Edited by Peter S. Beagle, with short stories by some of your favourite fantasy authors!
The Secret History of Fantasy is an anthology of short stories by some of the best fantasy writers in the business, including Stephen King, Gregory Maguire, Yann Martel, Ursula K. Le Guin, Neil Gaiman, and Beagle himself.
In his introduction, Beagle presents this anthology as a light in the dark, dull void that the fantasy genre has become. He references Tolkien and The Lord of the Rings numerous times, commenting “Despite the decades-long deluge of imitations of his work that I’m always grateful Tolkien didn’t live to see, there are still representatives of an older, eclectic fantasy tradition to be found within reach”.
While I hesitate to disagree with such a venerable expert on the subject, I do have to say that I think there is other good fantasy out there not in this anthology or written by its authors. I found Beagle’s quick dismissal of “sword-and-sorcery fiction” to be rather snobby and elitist, not to mention condescending. And while he doesn’t go so far as to dismiss all quest novels as unimaginative drivel, he does explicitly state his preference for “tales that require neither High Elves, nor Dark Lords, nor endpaper maps, king’s genealogies, and programmed sequels.”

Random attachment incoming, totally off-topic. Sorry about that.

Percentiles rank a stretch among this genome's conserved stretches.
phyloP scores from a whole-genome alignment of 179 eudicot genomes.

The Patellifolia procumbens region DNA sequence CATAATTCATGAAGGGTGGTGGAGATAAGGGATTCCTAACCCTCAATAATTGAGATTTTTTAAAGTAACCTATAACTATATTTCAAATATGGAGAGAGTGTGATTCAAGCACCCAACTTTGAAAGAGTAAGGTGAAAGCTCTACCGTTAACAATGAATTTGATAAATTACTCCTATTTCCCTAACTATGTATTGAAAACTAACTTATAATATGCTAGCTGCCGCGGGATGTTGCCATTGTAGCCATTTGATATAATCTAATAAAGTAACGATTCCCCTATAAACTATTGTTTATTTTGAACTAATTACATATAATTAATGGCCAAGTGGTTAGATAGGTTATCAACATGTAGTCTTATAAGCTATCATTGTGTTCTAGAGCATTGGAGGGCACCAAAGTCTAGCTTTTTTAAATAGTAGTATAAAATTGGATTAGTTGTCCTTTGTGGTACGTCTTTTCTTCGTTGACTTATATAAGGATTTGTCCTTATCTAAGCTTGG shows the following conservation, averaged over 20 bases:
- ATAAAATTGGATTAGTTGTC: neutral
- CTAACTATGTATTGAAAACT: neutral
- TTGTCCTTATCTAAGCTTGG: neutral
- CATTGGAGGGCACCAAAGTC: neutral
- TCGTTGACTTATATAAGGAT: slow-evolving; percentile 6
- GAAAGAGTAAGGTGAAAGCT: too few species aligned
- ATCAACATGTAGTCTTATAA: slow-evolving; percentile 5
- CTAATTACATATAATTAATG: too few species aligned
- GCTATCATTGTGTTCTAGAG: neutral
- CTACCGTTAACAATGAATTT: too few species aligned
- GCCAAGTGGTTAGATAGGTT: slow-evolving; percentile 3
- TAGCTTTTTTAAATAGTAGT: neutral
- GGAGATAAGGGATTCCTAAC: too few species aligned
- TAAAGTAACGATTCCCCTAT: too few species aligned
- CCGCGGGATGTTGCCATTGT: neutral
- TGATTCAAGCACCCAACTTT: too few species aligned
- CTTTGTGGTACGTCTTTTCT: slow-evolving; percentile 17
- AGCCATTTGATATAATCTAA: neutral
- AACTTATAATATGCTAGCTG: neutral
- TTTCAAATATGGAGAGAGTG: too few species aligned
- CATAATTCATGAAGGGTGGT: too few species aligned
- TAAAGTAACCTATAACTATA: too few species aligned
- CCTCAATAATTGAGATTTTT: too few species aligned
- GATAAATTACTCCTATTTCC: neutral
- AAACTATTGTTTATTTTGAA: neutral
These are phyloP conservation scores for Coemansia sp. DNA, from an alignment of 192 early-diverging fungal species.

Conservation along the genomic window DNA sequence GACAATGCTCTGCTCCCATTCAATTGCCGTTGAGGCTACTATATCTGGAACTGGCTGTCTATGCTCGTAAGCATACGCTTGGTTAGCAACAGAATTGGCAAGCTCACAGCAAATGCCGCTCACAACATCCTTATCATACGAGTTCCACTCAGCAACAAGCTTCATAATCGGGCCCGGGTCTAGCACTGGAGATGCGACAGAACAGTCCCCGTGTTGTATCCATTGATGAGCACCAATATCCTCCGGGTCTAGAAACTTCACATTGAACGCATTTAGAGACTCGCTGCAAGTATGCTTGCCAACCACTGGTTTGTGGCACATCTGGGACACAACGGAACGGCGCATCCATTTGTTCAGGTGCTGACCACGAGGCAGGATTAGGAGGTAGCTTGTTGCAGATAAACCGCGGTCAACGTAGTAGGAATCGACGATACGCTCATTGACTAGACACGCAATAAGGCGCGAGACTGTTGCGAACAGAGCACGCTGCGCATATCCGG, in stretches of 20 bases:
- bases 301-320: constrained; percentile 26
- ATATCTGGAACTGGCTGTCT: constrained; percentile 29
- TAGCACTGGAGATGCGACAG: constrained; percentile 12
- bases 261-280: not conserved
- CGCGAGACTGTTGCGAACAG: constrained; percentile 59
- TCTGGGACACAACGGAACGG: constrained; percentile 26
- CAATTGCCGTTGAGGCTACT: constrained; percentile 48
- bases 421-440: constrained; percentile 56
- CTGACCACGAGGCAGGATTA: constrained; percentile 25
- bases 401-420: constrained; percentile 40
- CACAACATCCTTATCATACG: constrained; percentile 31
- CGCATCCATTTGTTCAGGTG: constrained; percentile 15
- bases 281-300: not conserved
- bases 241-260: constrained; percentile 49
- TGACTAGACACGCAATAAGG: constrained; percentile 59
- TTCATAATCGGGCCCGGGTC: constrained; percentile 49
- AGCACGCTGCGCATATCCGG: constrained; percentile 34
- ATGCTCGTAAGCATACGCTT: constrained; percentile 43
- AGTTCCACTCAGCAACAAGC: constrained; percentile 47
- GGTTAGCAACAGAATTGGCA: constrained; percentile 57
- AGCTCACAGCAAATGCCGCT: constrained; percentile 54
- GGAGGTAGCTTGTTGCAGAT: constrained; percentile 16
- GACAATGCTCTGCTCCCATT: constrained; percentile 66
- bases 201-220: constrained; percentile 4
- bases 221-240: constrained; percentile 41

While Tolkien did pave the way for a lot of the fantasy currently in circulation (surely G.R.R. Martin owes him much of his own success) I think it’s a little presumptuous to imply that any fantasy story with elves or maps or genealogies is a LotR rip off. Beagle himself lists many writers who found success in the fantasy genre before Tolkien ever came along. Certainly elves were prevalent in literature before LotR, and it was Chaucer, not Tolkien, who was the pioneer of the quest novel.
However, my issues with the introduction aside, this is an anthology filled with extraordinary talent, absolutely stuffed to the brim with stories any fantasy fan will fall in love with. Beagle has the right of it there: this is indeed an awesome assemblage of fantasy writers, and their stories offer something for every fantasy fan. Just not those who like sword and sorcery fiction.
The Secret History of Fantasy only merits a 3/5 for me. This is partly due to Beagle’s rather condescending introduction, which sort of alienates the fantasy reader before she has even begun to read, but also because, and this is hard to admit, I’ve just never been a fan of short stories. I need a good 400 pages to really get invested in a character. This is probably why Gregory Maguire’s story in this anthology was my favourite. “Scarecrow” tells the story of a character we already know and love from his novel Wicked, simply from a different perspective, and proved to be a delightful visit to a world of which I have fond memories.
But my tastes might not be yours, so for any of you who’ve read this anthology or some of its stories before, what did you think? Were you as offended by Beagle’s introduction as I was? Which story did you like best?